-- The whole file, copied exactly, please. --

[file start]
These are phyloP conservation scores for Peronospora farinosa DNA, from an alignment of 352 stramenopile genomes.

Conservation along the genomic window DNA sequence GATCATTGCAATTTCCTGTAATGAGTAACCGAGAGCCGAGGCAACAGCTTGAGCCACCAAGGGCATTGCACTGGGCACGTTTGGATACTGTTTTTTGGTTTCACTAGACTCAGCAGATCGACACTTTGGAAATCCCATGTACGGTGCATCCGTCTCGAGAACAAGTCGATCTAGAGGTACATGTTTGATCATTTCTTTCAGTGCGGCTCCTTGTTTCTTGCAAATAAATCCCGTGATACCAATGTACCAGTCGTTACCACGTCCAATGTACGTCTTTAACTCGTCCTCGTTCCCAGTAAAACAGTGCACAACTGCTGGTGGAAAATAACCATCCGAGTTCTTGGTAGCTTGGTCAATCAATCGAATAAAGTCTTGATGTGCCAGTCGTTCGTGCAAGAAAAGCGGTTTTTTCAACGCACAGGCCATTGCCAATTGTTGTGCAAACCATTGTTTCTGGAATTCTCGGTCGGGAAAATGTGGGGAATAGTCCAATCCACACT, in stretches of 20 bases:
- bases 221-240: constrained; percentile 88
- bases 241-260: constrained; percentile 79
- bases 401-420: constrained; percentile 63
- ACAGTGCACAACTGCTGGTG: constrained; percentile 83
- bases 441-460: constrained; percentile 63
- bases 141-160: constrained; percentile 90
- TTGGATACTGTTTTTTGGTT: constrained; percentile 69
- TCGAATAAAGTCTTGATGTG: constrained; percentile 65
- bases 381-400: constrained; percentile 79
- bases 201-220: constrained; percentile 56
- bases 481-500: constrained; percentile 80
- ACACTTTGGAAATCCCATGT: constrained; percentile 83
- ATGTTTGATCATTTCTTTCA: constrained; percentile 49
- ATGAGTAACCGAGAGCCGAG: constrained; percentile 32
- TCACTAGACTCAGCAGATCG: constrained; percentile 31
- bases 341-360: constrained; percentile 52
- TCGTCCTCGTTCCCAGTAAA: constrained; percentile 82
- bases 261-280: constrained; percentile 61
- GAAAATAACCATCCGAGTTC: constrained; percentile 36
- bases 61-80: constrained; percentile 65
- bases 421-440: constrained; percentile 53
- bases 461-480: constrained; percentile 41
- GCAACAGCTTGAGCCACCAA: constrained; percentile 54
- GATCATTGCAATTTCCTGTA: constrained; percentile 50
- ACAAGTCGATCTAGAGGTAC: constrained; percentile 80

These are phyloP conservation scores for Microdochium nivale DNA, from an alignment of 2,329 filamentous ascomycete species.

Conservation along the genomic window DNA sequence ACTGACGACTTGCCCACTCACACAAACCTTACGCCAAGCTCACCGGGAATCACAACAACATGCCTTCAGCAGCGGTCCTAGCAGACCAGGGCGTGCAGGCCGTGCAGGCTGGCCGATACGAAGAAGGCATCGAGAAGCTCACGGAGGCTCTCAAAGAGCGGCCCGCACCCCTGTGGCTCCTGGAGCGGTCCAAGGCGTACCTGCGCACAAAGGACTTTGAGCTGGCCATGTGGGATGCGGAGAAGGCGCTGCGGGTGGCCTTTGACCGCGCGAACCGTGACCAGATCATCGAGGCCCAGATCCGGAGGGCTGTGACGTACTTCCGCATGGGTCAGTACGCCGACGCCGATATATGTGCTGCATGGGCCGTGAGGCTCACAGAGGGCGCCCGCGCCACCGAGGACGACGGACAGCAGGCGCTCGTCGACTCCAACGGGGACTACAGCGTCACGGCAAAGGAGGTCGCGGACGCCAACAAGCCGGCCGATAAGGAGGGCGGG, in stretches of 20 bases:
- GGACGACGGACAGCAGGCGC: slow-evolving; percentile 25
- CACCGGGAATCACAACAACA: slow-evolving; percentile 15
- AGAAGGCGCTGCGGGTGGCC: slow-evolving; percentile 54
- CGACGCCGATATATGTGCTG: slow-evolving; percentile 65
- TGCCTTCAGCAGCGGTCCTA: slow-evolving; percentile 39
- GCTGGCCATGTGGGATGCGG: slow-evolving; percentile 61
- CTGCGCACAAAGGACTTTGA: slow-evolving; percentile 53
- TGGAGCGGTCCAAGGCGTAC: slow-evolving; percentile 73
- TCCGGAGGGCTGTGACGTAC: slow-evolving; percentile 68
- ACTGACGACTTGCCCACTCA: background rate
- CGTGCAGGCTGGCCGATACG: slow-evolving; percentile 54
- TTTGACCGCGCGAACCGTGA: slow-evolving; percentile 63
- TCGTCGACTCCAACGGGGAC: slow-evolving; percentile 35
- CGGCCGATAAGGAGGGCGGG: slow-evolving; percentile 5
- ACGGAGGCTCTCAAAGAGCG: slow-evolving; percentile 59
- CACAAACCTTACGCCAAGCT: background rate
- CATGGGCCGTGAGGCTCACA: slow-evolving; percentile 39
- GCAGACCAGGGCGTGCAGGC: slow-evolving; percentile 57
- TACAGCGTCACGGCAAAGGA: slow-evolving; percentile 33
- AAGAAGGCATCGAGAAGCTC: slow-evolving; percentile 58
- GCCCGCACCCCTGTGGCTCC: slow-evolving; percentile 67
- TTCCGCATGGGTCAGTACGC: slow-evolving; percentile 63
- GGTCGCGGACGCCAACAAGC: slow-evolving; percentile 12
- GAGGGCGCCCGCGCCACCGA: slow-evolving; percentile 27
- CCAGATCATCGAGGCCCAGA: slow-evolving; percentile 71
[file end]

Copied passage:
These are phyloP conservation scores for Peronospora farinosa DNA, from an alignment of 352 stramenopile genomes.

Conservation along the genomic window DNA sequence GATCATTGCAATTTCCTGTAATGAGTAACCGAGAGCCGAGGCAACAGCTTGAGCCACCAAGGGCATTGCACTGGGCACGTTTGGATACTGTTTTTTGGTTTCACTAGACTCAGCAGATCGACACTTTGGAAATCCCATGTACGGTGCATCCGTCTCGAGAACAAGTCGATCTAGAGGTACATGTTTGATCATTTCTTTCAGTGCGGCTCCTTGTTTCTTGCAAATAAATCCCGTGATACCAATGTACCAGTCGTTACCACGTCCAATGTACGTCTTTAACTCGTCCTCGTTCCCAGTAAAACAGTGCACAACTGCTGGTGGAAAATAACCATCCGAGTTCTTGGTAGCTTGGTCAATCAATCGAATAAAGTCTTGATGTGCCAGTCGTTCGTGCAAGAAAAGCGGTTTTTTCAACGCACAGGCCATTGCCAATTGTTGTGCAAACCATTGTTTCTGGAATTCTCGGTCGGGAAAATGTGGGGAATAGTCCAATCCACACT, in stretches of 20 bases:
- bases 221-240: constrained; percentile 88
- bases 241-260: constrained; percentile 79
- bases 401-420: constrained; percentile 63
- ACAGTGCACAACTGCTGGTG: constrained; percentile 83
- bases 441-460: constrained; percentile 63
- bases 141-160: constrained; percentile 90
- TTGGATACTGTTTTTTGGTT: constrained; percentile 69
- TCGAATAAAGTCTTGATGTG: constrained; percentile 65
- bases 381-400: constrained; percentile 79
- bases 201-220: constrained; percentile 56
- bases 481-500: constrained; percentile 80
- ACACTTTGGAAATCCCATGT: constrained; percentile 83
- ATGTTTGATCATTTCTTTCA: constrained; percentile 49
- ATGAGTAACCGAGAGCCGAG: constrained; percentile 32
- TCACTAGACTCAGCAGATCG: constrained; percentile 31
- bases 341-360: constrained; percentile 52
- TCGTCCTCGTTCCCAGTAAA: constrained; percentile 82
- bases 261-280: constrained; percentile 61
- GAAAATAACCATCCGAGTTC: constrained; percentile 36
- bases 61-80: constrained; percentile 65
- bases 421-440: constrained; percentile 53
- bases 461-480: constrained; percentile 41
- GCAACAGCTTGAGCCACCAA: constrained; percentile 54
- GATCATTGCAATTTCCTGTA: constrained; percentile 50
- ACAAGTCGATCTAGAGGTAC: constrained; percentile 80

These are phyloP conservation scores for Microdochium nivale DNA, from an alignment of 2,329 filamentous ascomycete species.

Conservation along the genomic window DNA sequence ACTGACGACTTGCCCACTCACACAAACCTTACGCCAAGCTCACCGGGAATCACAACAACATGCCTTCAGCAGCGGTCCTAGCAGACCAGGGCGTGCAGGCCGTGCAGGCTGGCCGATACGAAGAAGGCATCGAGAAGCTCACGGAGGCTCTCAAAGAGCGGCCCGCACCCCTGTGGCTCCTGGAGCGGTCCAAGGCGTACCTGCGCACAAAGGACTTTGAGCTGGCCATGTGGGATGCGGAGAAGGCGCTGCGGGTGGCCTTTGACCGCGCGAACCGTGACCAGATCATCGAGGCCCAGATCCGGAGGGCTGTGACGTACTTCCGCATGGGTCAGTACGCCGACGCCGATATATGTGCTGCATGGGCCGTGAGGCTCACAGAGGGCGCCCGCGCCACCGAGGACGACGGACAGCAGGCGCTCGTCGACTCCAACGGGGACTACAGCGTCACGGCAAAGGAGGTCGCGGACGCCAACAAGCCGGCCGATAAGGAGGGCGGG, in stretches of 20 bases:
- GGACGACGGACAGCAGGCGC: slow-evolving; percentile 25
- CACCGGGAATCACAACAACA: slow-evolving; percentile 15
- AGAAGGCGCTGCGGGTGGCC: slow-evolving; percentile 54
- CGACGCCGATATATGTGCTG: slow-evolving; percentile 65
- TGCCTTCAGCAGCGGTCCTA: slow-evolving; percentile 39
- GCTGGCCATGTGGGATGCGG: slow-evolving; percentile 61
- CTGCGCACAAAGGACTTTGA: slow-evolving; percentile 53
- TGGAGCGGTCCAAGGCGTAC: slow-evolving; percentile 73
- TCCGGAGGGCTGTGACGTAC: slow-evolving; percentile 68
- ACTGACGACTTGCCCACTCA: background rate
- CGTGCAGGCTGGCCGATACG: slow-evolving; percentile 54
- TTTGACCGCGCGAACCGTGA: slow-evolving; percentile 63
- TCGTCGACTCCAACGGGGAC: slow-evolving; percentile 35
- CGGCCGATAAGGAGGGCGGG: slow-evolving; percentile 5
- ACGGAGGCTCTCAAAGAGCG: slow-evolving; percentile 59
- CACAAACCTTACGCCAAGCT: background rate
- CATGGGCCGTGAGGCTCACA: slow-evolving; percentile 39
- GCAGACCAGGGCGTGCAGGC: slow-evolving; percentile 57
- TACAGCGTCACGGCAAAGGA: slow-evolving; percentile 33
- AAGAAGGCATCGAGAAGCTC: slow-evolving; percentile 58
- GCCCGCACCCCTGTGGCTCC: slow-evolving; percentile 67
- TTCCGCATGGGTCAGTACGC: slow-evolving; percentile 63
- GGTCGCGGACGCCAACAAGC: slow-evolving; percentile 12
- GAGGGCGCCCGCGCCACCGA: slow-evolving; percentile 27
- CCAGATCATCGAGGCCCAGA: slow-evolving; percentile 71